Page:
It wasn't until the 2008 7/15 WT that these interpretations were changed to what the WT understands them now. It should be noted that in the 2014 WT Library the Insight article on "Illustrations" has been rewritten to this updated understanding. If you want to see how the Insight volume described it previously you will have to view the 2013 or prior WT Library.

Another interesting feature of the older WT understanding of these parables is that the WT was not the originator of these ideas (of the mustard seed and leaven parables referring to a fake kingdom of the heavens). W. E. Vine held to these ideas in his famous Expository Dictionary. See here (mustard) and here (leaven) for his views which date back to the 1930s and 40s.


Bobcat

Index to Parables

Bobcat
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Re: Parables of Jesus - The Sheep & Goats

#4 Post by Bobcat » 6 years ago

I posted an analysis of the sheep & goats parable earlier on this website. The following links go to that research:

The parable within its overall context of Jesus' parousia (Mt 24:36-25:46) and possible links to other related verses such as Rev 3:10 & Zech 14:16: Here and here.

The phrases "least of these my brothers" (Mt 25:40) and "these least ones" (Mt 25:45): Here.

More commentary on who Jesus' brothers in the parable is referring to: Here.

A Scripture listing of verses describing who Jesus' "brothers" are: Here

That the great crowd could not be among those saying, "Lord, when did we see you hungry and feed you . . . " (Mt 25:37 NWT): Here.

Some background concerning sheep and goats: Here.

The sheep & goats parable in connection with the subject of Armageddon: Here.


Bobcat

Index to Parables

leaving_quietly
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Re: Parables of Jesus

#5 Post by leaving_quietly » 6 years ago

Thanks, Bobcat... I'll be reading your research later. While I was "studying" the WT for today (sadly, I still have to go to mtgs), I posted the "what we used to believe" stuff on JWN. I'll post here for the benefit of others reading this thread:

Today's WT Study, from the December 15, 2014, is based on Mark 7:14, which says:

So calling the crowd to him again, he said to them: “Listen to me, all of you, and understand the meaning.


The two words at the end, "the meaning", are not found in the Greek. The statement should read: "Listen to me, all of you, and understand."

Also, this is another example of cherry-picking a verse and pulling it out of context, using it to apply to something else entirely. The original context is this (Mark 7:1-15):

Now the Pharisees and some of the scribes who had come from Jerusalem gathered around him. 2 And they saw some of his disciples eat their meal with defiled hands, that is, unwashed ones. 3 (For the Pharisees and all the Jews do not eat unless they wash their hands up to the elbow, clinging to the tradition of the men of former times, 4 and when they come from the market, they do not eat unless they wash themselves. There are many other traditions that they have received and cling to, such as baptisms of cups, pitchers, and copper vessels.) 5 So these Pharisees and scribes asked him: “Why do your disciples not observe the tradition of the men of former times, but they eat their meal with defiled hands?” 6 He said to them: “Isaiah aptly prophesied about you hypocrites, as it is written, ‘This people honor me with their lips, but their hearts are far removed from me. 7 It is in vain that they keep worshipping me, for they teach commands of men as doctrines.’ 8 You let go of the commandment of God and cling to the tradition of men.”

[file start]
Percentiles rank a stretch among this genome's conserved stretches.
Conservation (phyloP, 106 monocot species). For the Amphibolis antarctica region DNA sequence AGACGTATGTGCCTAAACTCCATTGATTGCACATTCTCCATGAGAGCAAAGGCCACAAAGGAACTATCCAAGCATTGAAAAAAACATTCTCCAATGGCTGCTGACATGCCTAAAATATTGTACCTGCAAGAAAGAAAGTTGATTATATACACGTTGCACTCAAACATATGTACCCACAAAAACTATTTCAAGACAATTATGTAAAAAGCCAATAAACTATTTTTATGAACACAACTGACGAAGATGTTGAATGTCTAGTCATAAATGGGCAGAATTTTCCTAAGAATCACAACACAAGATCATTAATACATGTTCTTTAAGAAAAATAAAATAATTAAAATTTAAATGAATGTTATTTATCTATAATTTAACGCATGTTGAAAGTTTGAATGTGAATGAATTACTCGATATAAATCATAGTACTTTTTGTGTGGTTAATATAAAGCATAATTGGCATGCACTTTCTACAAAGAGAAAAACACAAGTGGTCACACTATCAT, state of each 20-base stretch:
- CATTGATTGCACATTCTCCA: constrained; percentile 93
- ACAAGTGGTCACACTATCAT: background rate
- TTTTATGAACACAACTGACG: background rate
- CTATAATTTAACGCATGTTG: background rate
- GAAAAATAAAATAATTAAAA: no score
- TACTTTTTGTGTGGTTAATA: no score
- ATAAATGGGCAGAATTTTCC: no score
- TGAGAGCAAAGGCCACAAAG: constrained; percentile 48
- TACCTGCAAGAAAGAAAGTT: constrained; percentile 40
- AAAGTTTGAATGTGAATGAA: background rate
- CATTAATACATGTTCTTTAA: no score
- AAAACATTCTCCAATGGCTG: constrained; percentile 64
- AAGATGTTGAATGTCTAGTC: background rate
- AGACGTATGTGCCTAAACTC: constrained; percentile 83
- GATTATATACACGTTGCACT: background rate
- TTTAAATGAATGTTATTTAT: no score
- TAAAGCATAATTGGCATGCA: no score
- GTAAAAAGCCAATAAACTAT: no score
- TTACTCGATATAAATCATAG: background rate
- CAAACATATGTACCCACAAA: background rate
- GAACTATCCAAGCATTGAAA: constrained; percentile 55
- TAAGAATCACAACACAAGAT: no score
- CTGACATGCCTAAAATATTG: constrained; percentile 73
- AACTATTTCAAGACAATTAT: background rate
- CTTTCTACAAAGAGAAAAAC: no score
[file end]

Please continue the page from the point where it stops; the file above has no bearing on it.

9 Further, he said to them: “You skillfully disregard the commandment of God in order to keep your tradition. 10 For example, Moses said, ‘Honor your father and your mother,’ and, ‘Let the one who speaks abusively of his father or mother be put to death.’ 11 But you say, ‘If a man says to his father or his mother: “Whatever I have that could benefit you is corban (that is, a gift dedicated to God),”’ 12 you no longer let him do a single thing for his father or his mother. 13 Thus you make the word of God invalid by your tradition that you have handed down. And you do many things like this.” 14 So calling the crowd to him again, he said to them: “Listen to me, all of you, and understand the meaning. 15 Nothing from outside a man that enters into him can defile him; but the things that come out of a man are the things that defile him.”